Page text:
India’s Non-banks Emerge from the Shadows
Discussion of shadow banking in Asia is often dominated by developments in China. By one measure of its sheer size, China accounts for 60 percent of shadow banking assets in Asia. But the Financial Stability Board’s February 2019 Global Monitoring Report on Non-Bank Financial Intermediation—a new annual exercise that replaced the Global Shadow Banking Monitoring Report—has shed new light on the noteworthy growth in other emerging Asian economies, like India. India’s non-banking financial companies (NBFCs) in particular were found to be among the fastest growing in the world. Meanwhile, the bankruptcy of a large Indian NBFC in 2018 has put the sector under media scrutiny. Despite increasing risks to growth, India’s NBFC sector is still on track to expand at a rapid pace in coming years, in part because it plays an important role in the financial system.
Who are India’s NBFCs?
While India’s NBFCs are often loosely referred to as shadow lenders, that catch-all term does not capture the sector’s diversity. NBFCs in fact encompass a wide range of non-bank financial institutions that employ a range of business models: asset-based finance, direct investment, and traditional lending, to name a few. Not all NBFCs need a license from the Reserve Bank of India (RBI), and many are not subject to the central bank’s supervision. As one example, Housing Finance Companies, non-banks that specialize in real estate sector loans are not included in RBI statistics measuring the industry.
This market is highly fragmented with a total of more than 10,000 non-bank lenders at yearend 2018. As of March 2019, 265 NBFCs were designated as systemically important by RBI as their assets exceed the 5 billion rupee ($72 million) threshold. Systemically important non-bank lenders constitute 84.8 per cent of the NBFC sector’s total assets, while the vast majority of NBFCs are small lenders.
Rapid Growth of a Systemically Important Industry
As an industry, NBFCs are systemically important players in India’s financial system. In the twelve months ending in March2018, they provided 19.2 percent of total lending in India, up from 15.2 percent three years ago. The industry had a combined balance sheet of more than $370 billion in assets as of September 2018.
NBFCs’ loan book grew rapidly in recent years as commercial bank lending slowed significantly due to bad loan workouts. As of 2018, Indian banks have an estimated $190 billion of bad loans that are mostly concentrated in public sector banks. With the system-wide nonperforming loan ratio highly elevated, at 10.8 percent as of end-2018, commercial banks are under tremendous pressure unload bad loans, which weigh on earnings and create pressure for recapitalization in lieu of new lending. As of end-2018, 11 out of 25 public-sector banks were placed under prompt corrective actions (an RBI framework for banks with weak financial conditions); they are prohibited from expanding loan books until they have restored capital to a satisfactory level.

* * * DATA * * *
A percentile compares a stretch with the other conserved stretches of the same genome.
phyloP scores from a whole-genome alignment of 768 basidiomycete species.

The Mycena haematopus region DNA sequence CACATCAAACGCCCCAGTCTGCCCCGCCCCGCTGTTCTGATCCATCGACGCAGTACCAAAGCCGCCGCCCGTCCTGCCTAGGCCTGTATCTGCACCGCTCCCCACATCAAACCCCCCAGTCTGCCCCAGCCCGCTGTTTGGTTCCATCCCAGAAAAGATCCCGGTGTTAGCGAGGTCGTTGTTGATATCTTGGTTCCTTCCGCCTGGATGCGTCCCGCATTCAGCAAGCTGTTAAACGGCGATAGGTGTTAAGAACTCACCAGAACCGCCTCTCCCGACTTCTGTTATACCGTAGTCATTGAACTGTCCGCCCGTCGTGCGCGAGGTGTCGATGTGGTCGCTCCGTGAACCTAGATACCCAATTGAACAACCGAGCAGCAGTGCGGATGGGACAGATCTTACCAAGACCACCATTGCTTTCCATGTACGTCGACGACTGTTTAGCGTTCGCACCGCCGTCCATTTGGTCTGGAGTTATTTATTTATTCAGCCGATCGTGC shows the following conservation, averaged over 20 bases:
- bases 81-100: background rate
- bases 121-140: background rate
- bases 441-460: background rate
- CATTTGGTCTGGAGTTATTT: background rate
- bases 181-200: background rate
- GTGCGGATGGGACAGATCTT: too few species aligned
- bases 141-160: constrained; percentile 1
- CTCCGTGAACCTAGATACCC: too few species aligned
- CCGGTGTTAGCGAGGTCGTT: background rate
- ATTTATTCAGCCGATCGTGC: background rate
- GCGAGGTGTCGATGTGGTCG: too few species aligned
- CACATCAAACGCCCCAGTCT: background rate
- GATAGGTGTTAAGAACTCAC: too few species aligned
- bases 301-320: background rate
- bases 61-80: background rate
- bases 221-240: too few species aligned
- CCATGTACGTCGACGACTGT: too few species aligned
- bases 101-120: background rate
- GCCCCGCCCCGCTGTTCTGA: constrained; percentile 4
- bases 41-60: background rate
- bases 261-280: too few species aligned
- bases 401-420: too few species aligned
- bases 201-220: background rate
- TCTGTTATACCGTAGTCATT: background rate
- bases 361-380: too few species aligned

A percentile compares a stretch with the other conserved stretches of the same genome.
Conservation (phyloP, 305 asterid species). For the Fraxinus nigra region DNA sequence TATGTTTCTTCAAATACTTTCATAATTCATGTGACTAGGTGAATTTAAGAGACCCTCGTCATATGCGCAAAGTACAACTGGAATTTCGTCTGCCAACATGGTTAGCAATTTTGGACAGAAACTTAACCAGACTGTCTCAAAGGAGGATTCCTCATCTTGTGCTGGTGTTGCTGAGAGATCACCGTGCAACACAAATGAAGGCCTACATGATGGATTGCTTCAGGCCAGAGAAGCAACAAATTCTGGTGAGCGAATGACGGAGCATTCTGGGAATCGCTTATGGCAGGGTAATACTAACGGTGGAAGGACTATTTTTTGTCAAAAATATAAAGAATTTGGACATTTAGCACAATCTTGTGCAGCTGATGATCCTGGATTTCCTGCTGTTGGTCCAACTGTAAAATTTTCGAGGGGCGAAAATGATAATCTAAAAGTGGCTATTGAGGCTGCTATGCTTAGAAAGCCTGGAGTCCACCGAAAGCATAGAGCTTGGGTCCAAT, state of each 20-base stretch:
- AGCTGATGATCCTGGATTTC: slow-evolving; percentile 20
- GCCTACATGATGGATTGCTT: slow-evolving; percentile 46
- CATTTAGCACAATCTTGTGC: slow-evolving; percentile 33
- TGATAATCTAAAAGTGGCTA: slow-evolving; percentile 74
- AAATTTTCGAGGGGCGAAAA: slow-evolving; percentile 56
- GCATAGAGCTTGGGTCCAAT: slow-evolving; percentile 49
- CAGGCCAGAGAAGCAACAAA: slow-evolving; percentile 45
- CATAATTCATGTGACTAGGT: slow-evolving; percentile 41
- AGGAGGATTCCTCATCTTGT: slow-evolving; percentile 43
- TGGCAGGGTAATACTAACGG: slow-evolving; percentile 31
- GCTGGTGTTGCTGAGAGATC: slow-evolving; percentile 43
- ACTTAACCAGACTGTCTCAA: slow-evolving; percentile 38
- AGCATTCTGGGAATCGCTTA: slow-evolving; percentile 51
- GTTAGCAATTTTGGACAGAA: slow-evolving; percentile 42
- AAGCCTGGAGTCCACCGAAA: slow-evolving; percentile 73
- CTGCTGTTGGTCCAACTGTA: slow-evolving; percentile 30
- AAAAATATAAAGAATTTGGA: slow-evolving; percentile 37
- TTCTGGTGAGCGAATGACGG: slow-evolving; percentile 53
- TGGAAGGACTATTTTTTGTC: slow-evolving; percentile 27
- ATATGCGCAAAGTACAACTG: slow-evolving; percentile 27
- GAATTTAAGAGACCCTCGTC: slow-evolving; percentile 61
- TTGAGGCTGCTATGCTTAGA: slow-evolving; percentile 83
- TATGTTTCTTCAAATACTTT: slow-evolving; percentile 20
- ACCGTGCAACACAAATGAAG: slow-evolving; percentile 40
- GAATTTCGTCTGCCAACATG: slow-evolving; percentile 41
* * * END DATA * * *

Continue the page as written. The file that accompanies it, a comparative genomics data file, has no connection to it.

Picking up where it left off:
With bank credit shrinking, NBFCs stepped up to provide credit, with a particular focus on several sectors that have consequently become increasingly dependent on non-bank financing. As of fiscal year 2018, infrastructure, commercial real estate, and residential housing made up more than 70 percent of NBFCs’ loan portfolio according to one estimate. NBFCs also play an important role in extending credit to so-called priority sectors that are part of the Indian government’s directed lending policy, which mandates that 40 percent of all bank lending goes to sectors like agriculture, renewable energy, and small- and medium-sized enterprises. Banks that have difficulty meeting these targets—sometimes due to a mismatch between their competitive advantages and priority sector demands—may buy securitized loans to priority sectors issued by NBFCs to meet the quota. For example, India’s largest public sector bank, State Bank of India, formed an alliance with NBFCs to extend credits to priority sectors, a business model that the RBI has promoted since last year. While such partnerships may help meet the government’s overall directed lending targets, they increase the interconnectedness between the banking system and NBFCs, creating new vulnerabilities.